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Old 11-12-2009, 09:59 PM   #12
hatake
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Nothing useful to say, but I'm glad I live in CO where there is no such weird law. CA is a weird country eh?
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Old 11-12-2009, 10:02 PM   #13
kev m
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the Peoples Republik of Kalifornia!
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Old 11-18-2009, 05:38 AM   #14
seafajr.
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I used a set of Peerless Auto-Trac chains on my Baja. I tried to put them on all 4 but had to take them off the rear because they started to bang around. I had them up front but they would make a little bit of clanging noise when I got closer to 30mph. I took the tires off to inspect for any kind of damage. There wasn't any, not even any kind of nick in the wheel well or strut. Otherwise they worked fine and there was absolutely no damage.
There is absolutely no clearance in the rear so don't bother unless you get narrower tires.
This year I'm going I'm going to try it with 215/65-15 tires instead and possible some wheel spacers.
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Old 11-18-2009, 05:55 AM   #15
seafajr.
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I forgot to mention that the SCC Shur Grip Z cable chains are suppose to work on Subarus with clearance issues. I've seen a pair of them on display a while back and they definitely take up a little less space behind the tire than my chains. If I can get away with the Peerless Auto-trac chains in front on stock 225/60-16 tires, the Shur Grips should do better.
Now that I've already bought the chains, I'm not going to bother trying to get a set of the Shur Grips. It'll be too much hassle trying to sell a used set.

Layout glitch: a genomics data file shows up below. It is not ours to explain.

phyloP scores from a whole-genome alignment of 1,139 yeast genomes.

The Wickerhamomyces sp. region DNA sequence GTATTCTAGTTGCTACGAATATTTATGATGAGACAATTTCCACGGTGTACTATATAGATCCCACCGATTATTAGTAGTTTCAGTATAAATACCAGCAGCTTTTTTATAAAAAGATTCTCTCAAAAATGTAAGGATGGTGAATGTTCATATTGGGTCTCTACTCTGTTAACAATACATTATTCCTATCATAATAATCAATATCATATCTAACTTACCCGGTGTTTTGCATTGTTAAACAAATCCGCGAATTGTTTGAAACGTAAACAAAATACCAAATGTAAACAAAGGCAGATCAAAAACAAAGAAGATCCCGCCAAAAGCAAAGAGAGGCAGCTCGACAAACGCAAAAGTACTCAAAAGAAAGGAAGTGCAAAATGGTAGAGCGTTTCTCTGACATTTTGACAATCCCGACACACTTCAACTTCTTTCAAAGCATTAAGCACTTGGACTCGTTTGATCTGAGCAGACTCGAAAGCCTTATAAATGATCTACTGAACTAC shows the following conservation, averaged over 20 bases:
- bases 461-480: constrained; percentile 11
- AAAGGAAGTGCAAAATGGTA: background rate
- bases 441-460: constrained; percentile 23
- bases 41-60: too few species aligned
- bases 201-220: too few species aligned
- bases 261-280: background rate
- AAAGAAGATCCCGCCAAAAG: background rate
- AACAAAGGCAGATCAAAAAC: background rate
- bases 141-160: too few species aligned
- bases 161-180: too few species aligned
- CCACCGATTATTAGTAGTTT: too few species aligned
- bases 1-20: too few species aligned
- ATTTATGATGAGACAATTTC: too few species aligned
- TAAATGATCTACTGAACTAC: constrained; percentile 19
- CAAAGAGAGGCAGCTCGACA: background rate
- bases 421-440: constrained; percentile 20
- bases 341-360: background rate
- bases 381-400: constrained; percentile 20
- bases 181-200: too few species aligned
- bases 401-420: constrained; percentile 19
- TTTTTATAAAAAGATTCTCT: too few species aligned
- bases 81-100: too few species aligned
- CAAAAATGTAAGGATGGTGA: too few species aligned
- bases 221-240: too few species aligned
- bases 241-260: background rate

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Old 11-18-2009, 06:37 AM   #16
seafajr.
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Here is a link to a Q & A forum posted by a local Subaru repair shop here in Seattle. It's very good reading regarding tire chains.
http://allwheeldriveauto.com/your-su...ins-explained/
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Old 11-29-2009, 09:08 PM   #17
canuck37
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Default Thule chains?

Anybody had any experience with these new Thule Summit K tire chains on a Baja?? Just wondered - they are awful pricey but if the would work and are the only option, maybe worth the expense......

I have been checking around online a lot and there are a ton of Subie owners looking for a resolution to this issue - maybe this is it? Below is the link and some text description copied off a vendor's site.

Thoughts??


http://www.thule.com/enGB/US/Product/SnowChains.aspx



Thule K-Summit Snow Chains K34 - Thule Tire Chains
The Thule K-Summit Snow Chains K34 are the most exclusive and user-friendly external snow chain you have ever seen for your passenger vehicle. The Thule K-Summit Snow Chains are low profile and require no internal wheel clearance.
Size K34, check our snow chain fit guide for correct fit
Includes two tire chains, enough for the front or rear of your vehicle
Suitable for every kind of passenger vehicle
0mm clearance behind the wheel
Chain features steel tensioning springs for perfect fitting, traction plates to improve grip, and an innovative ratchet system for effortless installation
Ergonomic design requires just one movement with one hand
Can be fitted on nut/bolt of 17mm, 19mm, and 21mm
No components to keep mounted on the wheel over winter, simply attach when needed
Foldable arms for easy storage in convenient bag
Innovative design in line with the latest car models
Color-coded assembling parts
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Old 11-30-2009, 12:43 AM   #18
seafajr.
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Talking

Looks like the Spike Spider chain set up except you don't have to mount that hub thing first.
I don't see why it wouldn't work. There's plenty of clearance around the wheel for them. They may be pricey, but definitely worth it if you have to drive through heavy ice and snow, especially if you have to navigate steep hills.
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Old 12-02-2009, 01:43 PM   #19
GrindingGears
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Those Thule chains are ridculously expensive!

I've always had SCC Z6 cables for my vehicles, but never for my WRX. Anyone use the SCC Z6 cables on their Baja/WRX/STI?